Giving It Away

Facebook’s Zero-Rate Plan for India

Facebook_India_lThere’s a connectivity arms race underway. Western firms are racing to pick up the data tab for the under-connected, looking for innovative ways to provide cost-free mobile access to sites and services. From balloons to drones to satellites, nothing is off the table. However, the most pragmatic approach for now is to partner with local wireless operators to create more traditional sponsored-data plans.

Facebook will partner with operator Reliance to give six states in India free access to a series of useful Web sites. Reliance customers in Andhra Pradesh, Gujarat, Kerala, Mahararashtra, Tamil Nadu and Telangana will be able to access 38 sites free of data charges. The list includes BBC News, Bing Search, Facebook, India Today, NDTV, Reuters Market, Translator and Wikipedia, and these can be reached via a dedicated Android app or through Opera’s browser on feature phones.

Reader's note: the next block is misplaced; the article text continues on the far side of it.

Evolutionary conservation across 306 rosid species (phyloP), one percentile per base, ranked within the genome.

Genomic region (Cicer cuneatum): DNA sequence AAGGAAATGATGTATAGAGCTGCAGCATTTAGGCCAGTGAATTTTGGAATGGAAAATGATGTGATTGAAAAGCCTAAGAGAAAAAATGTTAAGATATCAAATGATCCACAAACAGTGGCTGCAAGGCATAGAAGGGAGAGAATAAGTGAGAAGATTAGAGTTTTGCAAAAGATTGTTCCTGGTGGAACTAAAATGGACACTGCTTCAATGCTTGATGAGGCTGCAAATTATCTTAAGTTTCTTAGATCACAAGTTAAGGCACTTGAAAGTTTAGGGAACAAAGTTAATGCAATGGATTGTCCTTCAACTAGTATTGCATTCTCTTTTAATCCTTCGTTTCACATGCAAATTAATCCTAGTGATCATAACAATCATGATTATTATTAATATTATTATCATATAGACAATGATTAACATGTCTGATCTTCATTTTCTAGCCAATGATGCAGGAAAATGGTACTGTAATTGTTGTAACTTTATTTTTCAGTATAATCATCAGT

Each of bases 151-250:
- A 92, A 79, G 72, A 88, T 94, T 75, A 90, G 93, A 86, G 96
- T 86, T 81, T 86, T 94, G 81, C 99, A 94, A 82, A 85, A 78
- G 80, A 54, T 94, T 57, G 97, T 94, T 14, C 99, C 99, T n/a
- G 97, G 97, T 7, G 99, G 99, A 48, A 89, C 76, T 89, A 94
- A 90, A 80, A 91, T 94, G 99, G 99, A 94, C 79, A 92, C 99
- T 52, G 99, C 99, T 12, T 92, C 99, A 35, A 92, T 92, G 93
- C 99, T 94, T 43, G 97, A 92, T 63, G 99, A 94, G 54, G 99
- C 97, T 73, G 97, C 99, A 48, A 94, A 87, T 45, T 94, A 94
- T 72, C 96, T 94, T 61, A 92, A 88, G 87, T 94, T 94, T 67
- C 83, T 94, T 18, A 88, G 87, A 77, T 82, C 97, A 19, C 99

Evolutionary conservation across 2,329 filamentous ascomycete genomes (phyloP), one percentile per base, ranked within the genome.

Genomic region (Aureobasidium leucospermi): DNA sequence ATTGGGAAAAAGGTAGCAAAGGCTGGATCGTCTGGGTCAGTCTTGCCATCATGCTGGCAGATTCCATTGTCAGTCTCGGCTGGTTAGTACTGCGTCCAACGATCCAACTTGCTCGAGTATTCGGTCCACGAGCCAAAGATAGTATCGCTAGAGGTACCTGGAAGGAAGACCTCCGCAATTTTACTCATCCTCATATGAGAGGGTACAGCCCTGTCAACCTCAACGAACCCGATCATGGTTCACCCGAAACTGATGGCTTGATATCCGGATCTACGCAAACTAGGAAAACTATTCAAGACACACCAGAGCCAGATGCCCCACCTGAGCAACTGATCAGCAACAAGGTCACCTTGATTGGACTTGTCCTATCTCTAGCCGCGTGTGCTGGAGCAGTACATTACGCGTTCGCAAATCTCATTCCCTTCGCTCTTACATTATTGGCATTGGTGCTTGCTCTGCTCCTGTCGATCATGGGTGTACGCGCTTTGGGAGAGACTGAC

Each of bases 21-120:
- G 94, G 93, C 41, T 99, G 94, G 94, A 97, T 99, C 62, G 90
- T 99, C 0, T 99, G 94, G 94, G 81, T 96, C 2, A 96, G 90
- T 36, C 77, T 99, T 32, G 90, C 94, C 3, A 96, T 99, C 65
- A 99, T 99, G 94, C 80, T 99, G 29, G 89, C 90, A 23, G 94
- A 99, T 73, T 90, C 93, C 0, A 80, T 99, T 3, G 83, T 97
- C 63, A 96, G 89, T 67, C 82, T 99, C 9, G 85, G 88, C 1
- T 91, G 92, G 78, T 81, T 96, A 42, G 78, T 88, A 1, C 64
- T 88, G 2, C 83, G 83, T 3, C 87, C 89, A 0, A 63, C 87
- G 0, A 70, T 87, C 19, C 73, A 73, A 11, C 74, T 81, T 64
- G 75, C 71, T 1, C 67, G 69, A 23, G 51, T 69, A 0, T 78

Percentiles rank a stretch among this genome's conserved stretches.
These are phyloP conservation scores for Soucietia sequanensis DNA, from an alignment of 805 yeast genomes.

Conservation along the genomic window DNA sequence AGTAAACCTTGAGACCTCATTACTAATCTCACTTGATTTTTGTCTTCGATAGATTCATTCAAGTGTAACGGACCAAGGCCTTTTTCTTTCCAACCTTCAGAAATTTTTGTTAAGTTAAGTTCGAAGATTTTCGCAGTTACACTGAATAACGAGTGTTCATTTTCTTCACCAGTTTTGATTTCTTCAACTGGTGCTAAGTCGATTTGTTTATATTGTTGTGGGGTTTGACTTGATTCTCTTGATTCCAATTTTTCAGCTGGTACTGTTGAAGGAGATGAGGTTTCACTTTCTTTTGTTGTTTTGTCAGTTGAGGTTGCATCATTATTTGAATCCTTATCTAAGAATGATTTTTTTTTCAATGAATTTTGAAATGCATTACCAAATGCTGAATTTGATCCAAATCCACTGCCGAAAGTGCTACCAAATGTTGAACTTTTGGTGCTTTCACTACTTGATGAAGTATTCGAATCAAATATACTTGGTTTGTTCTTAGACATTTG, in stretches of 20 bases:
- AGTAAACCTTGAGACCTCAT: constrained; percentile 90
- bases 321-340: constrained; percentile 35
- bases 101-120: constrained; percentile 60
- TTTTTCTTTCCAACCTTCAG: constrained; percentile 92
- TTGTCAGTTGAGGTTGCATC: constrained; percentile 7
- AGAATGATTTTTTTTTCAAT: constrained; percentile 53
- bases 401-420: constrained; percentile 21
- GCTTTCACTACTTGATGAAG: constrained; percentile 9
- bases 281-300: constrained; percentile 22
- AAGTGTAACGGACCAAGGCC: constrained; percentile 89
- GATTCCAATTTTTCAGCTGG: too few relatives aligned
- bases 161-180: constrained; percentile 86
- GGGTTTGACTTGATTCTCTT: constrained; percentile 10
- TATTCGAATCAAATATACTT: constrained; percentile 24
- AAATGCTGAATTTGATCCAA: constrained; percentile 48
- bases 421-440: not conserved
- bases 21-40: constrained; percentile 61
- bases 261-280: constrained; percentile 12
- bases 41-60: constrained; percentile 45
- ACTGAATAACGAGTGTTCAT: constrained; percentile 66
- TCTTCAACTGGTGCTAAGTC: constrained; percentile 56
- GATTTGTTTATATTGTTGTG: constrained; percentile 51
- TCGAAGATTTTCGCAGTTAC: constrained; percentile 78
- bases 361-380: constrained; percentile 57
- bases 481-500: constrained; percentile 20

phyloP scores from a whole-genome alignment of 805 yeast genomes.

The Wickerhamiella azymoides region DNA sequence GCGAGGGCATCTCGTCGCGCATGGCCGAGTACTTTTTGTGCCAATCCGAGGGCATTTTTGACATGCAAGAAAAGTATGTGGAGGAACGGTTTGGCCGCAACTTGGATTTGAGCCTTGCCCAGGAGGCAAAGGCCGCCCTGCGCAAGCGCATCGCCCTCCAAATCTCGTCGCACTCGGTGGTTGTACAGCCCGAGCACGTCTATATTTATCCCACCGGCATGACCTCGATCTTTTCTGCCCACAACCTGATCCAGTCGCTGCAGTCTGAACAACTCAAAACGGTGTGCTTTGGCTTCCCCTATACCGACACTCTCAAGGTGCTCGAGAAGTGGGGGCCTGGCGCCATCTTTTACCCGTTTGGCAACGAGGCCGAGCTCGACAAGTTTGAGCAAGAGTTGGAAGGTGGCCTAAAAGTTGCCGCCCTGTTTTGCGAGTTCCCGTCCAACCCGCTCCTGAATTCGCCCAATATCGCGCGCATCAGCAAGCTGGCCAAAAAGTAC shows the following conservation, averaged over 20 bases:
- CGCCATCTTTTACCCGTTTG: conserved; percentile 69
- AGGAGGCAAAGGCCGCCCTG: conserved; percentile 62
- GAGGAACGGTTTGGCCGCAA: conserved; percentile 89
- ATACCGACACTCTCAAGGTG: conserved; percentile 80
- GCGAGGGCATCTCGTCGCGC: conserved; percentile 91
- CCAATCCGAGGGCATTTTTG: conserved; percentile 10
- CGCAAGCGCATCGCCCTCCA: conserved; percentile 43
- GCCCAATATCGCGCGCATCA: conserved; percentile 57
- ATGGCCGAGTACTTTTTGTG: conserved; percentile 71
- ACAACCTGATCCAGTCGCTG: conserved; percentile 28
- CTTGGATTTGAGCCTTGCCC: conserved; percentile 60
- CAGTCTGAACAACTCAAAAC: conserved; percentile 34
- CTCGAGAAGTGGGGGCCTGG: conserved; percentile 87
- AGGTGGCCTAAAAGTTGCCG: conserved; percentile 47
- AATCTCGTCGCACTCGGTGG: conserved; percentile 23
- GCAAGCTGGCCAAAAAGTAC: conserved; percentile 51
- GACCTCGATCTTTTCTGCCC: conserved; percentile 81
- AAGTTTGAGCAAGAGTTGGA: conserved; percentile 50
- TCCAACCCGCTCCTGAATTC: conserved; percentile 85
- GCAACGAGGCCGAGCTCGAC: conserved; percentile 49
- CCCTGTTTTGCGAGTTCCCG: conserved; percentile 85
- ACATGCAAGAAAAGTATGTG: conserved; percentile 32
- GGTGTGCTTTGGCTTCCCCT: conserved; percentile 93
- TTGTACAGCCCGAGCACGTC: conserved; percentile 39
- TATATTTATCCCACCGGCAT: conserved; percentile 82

The Reliance partnership is part of a larger project initiated by Facebook’s CEO, Mark Zuckerberg: In 2013, Facebook co-founded the partnership together with Ericsson, MediaTek, Nokia, Opera, Qualcomm and Samsung, and it’s established sponsored-data plans in Colombia, Ghana, India, Kenya, Tanzania and Zambia to date.

The Facebook–Reliance partnership provides momentum for the Indian prime minister Narendra Modi’s plans of broadband for “every village in the country”, part of an ambitious infrastructure expansion programme. Mr Modi has a tech-savvy attitude, recognizing the benefits of a well-connected and well-banked country (see Daily Insight: The Long Trail: India Aims to Bring Internet to Every Village). India currently has 150 million Internet users in a population of almost 1.3 billion.

The zero-rated programmes are commendable, but there are other long-term motives as the plans also provide Internet services an opportunity to build a brand and establish a presence in emerging markets. The walled-garden approach will encourage competing services to form similar partnerships. Other Internet services and e-commerce sites would be wise to join the wave.